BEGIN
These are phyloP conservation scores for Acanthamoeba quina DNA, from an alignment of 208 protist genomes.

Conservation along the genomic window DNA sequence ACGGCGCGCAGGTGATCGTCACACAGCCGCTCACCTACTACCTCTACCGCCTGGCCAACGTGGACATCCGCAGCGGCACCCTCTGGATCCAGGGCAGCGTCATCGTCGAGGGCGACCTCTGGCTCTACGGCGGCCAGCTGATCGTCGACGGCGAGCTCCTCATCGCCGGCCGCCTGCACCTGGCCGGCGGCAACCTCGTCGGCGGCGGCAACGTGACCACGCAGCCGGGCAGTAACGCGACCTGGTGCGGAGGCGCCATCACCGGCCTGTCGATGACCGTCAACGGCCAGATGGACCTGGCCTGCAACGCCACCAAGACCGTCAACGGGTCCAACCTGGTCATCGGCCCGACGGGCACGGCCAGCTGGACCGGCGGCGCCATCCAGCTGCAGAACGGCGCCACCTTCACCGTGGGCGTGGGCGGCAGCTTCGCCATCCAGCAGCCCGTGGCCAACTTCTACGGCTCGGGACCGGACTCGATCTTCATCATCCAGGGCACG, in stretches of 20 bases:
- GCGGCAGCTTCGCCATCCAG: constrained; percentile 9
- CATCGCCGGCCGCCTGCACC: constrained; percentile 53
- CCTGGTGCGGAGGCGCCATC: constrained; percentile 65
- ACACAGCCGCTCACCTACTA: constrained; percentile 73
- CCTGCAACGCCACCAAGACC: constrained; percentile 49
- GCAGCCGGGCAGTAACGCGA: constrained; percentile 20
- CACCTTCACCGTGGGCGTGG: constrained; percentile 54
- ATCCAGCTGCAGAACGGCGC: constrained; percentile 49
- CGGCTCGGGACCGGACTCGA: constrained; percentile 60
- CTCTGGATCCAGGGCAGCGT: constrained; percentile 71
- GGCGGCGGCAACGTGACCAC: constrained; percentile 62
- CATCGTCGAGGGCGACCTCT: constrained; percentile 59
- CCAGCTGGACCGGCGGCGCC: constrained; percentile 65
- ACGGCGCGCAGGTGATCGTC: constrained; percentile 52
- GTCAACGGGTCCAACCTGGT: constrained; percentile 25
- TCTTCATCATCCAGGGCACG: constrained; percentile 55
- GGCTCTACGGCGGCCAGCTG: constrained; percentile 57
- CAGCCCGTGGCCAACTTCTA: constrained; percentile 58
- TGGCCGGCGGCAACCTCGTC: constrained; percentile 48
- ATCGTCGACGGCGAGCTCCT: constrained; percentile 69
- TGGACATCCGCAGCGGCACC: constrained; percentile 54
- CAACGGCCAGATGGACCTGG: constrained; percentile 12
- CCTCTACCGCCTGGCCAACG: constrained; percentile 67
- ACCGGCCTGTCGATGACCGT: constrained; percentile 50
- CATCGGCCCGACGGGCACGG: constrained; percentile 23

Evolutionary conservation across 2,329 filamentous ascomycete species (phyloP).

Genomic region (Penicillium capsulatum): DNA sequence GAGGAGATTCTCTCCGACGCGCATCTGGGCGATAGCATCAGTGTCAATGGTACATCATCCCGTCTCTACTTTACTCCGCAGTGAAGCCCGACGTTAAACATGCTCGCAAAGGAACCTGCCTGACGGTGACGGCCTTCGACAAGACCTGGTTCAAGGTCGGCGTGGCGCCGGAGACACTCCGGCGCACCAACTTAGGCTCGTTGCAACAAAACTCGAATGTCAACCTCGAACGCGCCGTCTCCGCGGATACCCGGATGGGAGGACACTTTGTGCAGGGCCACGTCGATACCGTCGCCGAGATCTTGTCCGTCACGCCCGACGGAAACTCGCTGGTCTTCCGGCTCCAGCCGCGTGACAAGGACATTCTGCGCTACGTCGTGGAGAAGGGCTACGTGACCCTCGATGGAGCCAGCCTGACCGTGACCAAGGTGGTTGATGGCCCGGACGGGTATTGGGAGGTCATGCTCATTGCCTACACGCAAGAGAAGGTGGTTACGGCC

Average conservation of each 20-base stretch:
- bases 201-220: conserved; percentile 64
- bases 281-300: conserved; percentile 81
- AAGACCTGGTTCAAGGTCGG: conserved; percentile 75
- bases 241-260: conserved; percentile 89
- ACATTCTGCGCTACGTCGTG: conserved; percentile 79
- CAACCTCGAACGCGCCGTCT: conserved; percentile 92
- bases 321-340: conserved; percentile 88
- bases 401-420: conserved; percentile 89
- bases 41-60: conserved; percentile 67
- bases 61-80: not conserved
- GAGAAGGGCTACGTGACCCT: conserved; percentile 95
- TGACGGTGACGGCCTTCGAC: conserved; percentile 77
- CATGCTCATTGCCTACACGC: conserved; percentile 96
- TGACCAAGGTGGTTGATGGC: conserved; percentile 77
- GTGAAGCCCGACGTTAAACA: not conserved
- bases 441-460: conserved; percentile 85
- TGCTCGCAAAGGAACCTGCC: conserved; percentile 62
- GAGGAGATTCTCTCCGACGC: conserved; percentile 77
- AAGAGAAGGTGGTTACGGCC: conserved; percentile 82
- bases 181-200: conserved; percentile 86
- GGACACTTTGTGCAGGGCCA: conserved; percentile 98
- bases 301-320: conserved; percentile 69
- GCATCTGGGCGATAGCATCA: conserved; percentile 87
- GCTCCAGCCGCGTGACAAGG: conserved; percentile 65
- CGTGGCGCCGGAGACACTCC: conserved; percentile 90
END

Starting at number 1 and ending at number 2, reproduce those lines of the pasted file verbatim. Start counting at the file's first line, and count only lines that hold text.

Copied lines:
These are phyloP conservation scores for Acanthamoeba quina DNA, from an alignment of 208 protist genomes.

Conservation along the genomic window DNA sequence ACGGCGCGCAGGTGATCGTCACACAGCCGCTCACCTACTACCTCTACCGCCTGGCCAACGTGGACATCCGCAGCGGCACCCTCTGGATCCAGGGCAGCGTCATCGTCGAGGGCGACCTCTGGCTCTACGGCGGCCAGCTGATCGTCGACGGCGAGCTCCTCATCGCCGGCCGCCTGCACCTGGCCGGCGGCAACCTCGTCGGCGGCGGCAACGTGACCACGCAGCCGGGCAGTAACGCGACCTGGTGCGGAGGCGCCATCACCGGCCTGTCGATGACCGTCAACGGCCAGATGGACCTGGCCTGCAACGCCACCAAGACCGTCAACGGGTCCAACCTGGTCATCGGCCCGACGGGCACGGCCAGCTGGACCGGCGGCGCCATCCAGCTGCAGAACGGCGCCACCTTCACCGTGGGCGTGGGCGGCAGCTTCGCCATCCAGCAGCCCGTGGCCAACTTCTACGGCTCGGGACCGGACTCGATCTTCATCATCCAGGGCACG, in stretches of 20 bases: